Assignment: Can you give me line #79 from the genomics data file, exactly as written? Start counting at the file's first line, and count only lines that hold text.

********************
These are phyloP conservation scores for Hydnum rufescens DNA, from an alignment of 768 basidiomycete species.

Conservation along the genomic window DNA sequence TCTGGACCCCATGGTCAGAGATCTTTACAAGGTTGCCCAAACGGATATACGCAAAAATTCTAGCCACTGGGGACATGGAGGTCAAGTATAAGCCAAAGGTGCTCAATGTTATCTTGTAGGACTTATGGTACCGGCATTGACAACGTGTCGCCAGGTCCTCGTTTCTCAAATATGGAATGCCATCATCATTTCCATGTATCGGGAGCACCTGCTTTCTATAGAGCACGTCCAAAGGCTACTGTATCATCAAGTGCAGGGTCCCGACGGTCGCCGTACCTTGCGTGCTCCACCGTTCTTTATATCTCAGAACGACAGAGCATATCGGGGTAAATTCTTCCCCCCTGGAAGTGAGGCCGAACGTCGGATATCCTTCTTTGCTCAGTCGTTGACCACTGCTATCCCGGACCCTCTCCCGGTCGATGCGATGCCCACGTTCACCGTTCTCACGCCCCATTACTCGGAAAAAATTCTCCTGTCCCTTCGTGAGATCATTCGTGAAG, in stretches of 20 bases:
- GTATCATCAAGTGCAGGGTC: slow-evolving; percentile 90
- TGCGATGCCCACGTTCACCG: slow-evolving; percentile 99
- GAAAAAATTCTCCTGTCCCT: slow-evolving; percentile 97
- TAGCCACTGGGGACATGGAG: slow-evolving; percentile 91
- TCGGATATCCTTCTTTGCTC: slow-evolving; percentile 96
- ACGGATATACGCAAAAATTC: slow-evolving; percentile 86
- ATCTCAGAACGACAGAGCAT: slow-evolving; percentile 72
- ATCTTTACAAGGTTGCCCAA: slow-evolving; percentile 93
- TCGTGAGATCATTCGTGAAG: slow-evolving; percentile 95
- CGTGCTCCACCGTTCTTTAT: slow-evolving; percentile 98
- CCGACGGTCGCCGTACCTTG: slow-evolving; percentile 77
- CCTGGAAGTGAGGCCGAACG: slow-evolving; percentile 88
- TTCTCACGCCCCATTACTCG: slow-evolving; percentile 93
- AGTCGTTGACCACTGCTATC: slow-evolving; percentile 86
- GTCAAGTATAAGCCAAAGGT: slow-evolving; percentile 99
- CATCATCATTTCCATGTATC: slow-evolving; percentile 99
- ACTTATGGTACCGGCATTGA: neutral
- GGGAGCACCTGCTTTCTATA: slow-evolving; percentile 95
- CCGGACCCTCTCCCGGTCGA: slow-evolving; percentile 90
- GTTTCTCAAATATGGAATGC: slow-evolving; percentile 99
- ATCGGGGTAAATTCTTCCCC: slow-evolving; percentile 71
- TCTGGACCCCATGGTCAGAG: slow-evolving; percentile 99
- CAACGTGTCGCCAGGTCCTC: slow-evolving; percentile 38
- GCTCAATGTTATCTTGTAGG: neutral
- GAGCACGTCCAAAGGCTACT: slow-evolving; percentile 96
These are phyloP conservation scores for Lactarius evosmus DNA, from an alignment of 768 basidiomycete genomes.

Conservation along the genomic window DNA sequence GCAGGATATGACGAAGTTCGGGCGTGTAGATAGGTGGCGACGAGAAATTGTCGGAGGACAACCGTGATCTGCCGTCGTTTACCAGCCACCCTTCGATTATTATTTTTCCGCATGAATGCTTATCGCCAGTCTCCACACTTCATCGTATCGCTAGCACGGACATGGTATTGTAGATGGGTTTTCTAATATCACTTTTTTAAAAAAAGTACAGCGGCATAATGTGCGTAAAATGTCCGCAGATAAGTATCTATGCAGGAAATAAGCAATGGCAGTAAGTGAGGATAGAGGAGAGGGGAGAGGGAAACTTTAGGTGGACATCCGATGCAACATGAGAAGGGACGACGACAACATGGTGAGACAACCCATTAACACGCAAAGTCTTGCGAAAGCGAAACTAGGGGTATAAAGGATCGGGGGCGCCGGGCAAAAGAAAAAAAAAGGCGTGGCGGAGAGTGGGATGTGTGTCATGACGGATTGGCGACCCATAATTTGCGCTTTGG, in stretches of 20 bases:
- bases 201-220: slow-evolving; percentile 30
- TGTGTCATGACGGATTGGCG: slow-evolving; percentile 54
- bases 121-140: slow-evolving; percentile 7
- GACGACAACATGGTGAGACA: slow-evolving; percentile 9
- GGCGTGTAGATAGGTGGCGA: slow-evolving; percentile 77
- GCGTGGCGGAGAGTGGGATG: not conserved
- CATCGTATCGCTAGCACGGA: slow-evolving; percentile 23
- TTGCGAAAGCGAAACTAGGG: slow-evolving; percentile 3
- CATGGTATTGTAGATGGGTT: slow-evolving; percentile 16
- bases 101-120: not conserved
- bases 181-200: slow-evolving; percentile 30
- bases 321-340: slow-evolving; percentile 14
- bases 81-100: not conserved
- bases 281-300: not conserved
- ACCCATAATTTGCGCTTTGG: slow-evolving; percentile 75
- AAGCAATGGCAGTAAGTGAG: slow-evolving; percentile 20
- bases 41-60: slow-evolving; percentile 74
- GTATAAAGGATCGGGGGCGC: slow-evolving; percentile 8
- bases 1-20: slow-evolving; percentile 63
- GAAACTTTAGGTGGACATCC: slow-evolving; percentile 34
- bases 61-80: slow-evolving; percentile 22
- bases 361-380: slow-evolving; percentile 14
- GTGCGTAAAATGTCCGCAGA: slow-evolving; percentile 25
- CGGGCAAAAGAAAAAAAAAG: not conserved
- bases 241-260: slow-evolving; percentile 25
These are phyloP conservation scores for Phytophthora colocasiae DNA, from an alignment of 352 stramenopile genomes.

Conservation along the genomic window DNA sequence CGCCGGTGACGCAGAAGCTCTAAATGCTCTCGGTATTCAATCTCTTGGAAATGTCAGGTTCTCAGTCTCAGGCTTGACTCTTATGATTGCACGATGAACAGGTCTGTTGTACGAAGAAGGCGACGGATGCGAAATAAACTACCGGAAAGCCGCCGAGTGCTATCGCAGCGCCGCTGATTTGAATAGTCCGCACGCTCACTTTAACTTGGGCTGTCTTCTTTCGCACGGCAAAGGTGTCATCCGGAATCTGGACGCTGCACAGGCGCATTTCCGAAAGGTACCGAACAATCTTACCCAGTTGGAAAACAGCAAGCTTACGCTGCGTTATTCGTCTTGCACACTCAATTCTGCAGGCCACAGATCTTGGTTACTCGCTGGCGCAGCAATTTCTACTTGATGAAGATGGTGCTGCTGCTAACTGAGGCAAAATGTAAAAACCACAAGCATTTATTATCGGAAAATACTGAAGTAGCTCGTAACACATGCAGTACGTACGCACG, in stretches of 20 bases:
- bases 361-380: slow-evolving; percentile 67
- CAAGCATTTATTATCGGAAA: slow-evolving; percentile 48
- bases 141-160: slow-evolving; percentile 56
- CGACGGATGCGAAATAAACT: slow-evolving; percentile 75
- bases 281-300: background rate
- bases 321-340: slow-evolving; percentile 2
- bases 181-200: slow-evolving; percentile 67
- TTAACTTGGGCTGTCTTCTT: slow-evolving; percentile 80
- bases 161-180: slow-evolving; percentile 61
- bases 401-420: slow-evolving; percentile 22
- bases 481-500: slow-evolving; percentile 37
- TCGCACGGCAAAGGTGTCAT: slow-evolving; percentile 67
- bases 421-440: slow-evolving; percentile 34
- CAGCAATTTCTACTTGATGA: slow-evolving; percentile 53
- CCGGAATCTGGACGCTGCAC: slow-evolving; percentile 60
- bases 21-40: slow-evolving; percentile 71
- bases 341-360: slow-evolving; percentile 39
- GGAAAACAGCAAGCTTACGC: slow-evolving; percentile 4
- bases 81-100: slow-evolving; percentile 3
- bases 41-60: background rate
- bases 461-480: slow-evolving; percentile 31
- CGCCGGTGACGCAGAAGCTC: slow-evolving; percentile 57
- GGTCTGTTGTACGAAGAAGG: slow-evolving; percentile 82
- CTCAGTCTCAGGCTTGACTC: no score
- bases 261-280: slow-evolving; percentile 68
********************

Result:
- GGTCTGTTGTACGAAGAAGG: slow-evolving; percentile 82